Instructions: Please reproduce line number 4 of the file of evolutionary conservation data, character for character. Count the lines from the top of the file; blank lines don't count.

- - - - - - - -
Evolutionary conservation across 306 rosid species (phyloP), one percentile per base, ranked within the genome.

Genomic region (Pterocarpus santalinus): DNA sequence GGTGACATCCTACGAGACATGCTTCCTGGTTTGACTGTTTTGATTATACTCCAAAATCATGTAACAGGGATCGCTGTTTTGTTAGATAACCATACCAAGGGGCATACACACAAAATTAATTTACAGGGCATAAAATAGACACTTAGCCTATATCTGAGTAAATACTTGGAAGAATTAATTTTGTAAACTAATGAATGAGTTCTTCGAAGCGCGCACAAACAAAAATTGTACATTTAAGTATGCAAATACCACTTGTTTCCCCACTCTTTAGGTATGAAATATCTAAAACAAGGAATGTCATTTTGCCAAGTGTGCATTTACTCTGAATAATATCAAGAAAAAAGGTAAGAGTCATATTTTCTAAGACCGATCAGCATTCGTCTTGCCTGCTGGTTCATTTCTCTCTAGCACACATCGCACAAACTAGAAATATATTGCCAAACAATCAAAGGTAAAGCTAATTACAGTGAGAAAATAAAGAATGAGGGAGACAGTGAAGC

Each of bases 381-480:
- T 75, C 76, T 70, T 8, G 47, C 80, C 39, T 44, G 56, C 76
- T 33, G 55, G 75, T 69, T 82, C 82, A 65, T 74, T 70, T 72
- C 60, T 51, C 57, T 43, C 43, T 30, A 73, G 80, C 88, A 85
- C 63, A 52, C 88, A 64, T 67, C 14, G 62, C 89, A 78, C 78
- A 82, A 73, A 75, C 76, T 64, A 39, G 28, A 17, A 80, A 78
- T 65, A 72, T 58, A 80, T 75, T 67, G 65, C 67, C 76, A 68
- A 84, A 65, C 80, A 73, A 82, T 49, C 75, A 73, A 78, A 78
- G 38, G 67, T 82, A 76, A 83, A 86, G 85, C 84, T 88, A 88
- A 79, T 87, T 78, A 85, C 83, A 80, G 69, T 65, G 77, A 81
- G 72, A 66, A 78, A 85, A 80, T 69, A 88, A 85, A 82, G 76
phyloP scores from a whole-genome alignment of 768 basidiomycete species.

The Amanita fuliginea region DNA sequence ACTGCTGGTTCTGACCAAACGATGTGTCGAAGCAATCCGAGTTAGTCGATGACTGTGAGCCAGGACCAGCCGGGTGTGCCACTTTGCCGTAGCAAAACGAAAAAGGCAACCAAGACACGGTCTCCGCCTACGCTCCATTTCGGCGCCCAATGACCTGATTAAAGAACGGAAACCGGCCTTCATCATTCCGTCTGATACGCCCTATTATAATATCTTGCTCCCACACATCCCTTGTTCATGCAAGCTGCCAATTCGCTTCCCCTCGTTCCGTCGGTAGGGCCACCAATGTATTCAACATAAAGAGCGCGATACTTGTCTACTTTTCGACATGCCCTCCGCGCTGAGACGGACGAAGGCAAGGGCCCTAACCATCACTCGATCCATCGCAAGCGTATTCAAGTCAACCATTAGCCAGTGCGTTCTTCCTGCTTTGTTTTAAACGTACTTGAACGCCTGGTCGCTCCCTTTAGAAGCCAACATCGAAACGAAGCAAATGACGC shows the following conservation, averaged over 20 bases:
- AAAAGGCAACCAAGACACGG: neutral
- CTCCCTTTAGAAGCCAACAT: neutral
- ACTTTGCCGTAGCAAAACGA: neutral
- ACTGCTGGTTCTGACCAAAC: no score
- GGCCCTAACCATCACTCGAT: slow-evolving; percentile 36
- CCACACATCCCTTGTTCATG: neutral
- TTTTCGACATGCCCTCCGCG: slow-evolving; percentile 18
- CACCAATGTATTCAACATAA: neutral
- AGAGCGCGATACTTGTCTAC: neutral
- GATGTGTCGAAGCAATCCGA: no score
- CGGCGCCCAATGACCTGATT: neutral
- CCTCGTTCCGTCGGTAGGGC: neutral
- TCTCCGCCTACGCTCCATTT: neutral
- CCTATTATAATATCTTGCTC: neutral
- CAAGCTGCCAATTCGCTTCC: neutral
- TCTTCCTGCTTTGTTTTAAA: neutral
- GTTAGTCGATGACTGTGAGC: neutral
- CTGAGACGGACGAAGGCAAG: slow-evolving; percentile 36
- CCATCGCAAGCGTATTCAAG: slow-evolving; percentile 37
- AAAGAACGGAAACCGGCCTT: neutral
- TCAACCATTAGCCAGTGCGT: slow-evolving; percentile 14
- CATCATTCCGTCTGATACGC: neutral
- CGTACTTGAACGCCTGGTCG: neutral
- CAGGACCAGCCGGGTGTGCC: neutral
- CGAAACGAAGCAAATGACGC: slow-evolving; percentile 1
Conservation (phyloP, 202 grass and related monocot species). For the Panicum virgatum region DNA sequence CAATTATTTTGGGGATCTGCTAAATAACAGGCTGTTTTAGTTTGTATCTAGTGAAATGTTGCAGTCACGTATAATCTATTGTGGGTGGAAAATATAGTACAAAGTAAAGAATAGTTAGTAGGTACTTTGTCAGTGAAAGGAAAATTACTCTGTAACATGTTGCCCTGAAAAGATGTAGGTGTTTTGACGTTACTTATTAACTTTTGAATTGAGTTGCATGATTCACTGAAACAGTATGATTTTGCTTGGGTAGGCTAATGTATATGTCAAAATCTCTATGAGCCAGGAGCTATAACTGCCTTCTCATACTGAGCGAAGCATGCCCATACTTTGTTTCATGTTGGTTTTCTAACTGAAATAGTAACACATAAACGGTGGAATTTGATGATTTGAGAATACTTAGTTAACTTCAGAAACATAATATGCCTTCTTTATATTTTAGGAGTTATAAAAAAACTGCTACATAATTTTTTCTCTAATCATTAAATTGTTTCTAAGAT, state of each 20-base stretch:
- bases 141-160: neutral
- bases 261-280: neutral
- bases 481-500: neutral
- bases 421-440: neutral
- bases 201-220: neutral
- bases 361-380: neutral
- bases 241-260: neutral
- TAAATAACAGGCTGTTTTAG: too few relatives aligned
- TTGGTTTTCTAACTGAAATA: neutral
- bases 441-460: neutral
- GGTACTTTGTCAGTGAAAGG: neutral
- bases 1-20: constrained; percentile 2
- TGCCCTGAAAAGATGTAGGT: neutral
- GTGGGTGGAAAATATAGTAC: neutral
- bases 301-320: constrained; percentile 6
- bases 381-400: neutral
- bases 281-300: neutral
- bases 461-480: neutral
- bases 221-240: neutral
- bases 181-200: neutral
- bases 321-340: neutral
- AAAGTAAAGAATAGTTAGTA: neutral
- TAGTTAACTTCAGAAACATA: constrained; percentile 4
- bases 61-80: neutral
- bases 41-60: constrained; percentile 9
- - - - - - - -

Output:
- T 75, C 76, T 70, T 8, G 47, C 80, C 39, T 44, G 56, C 76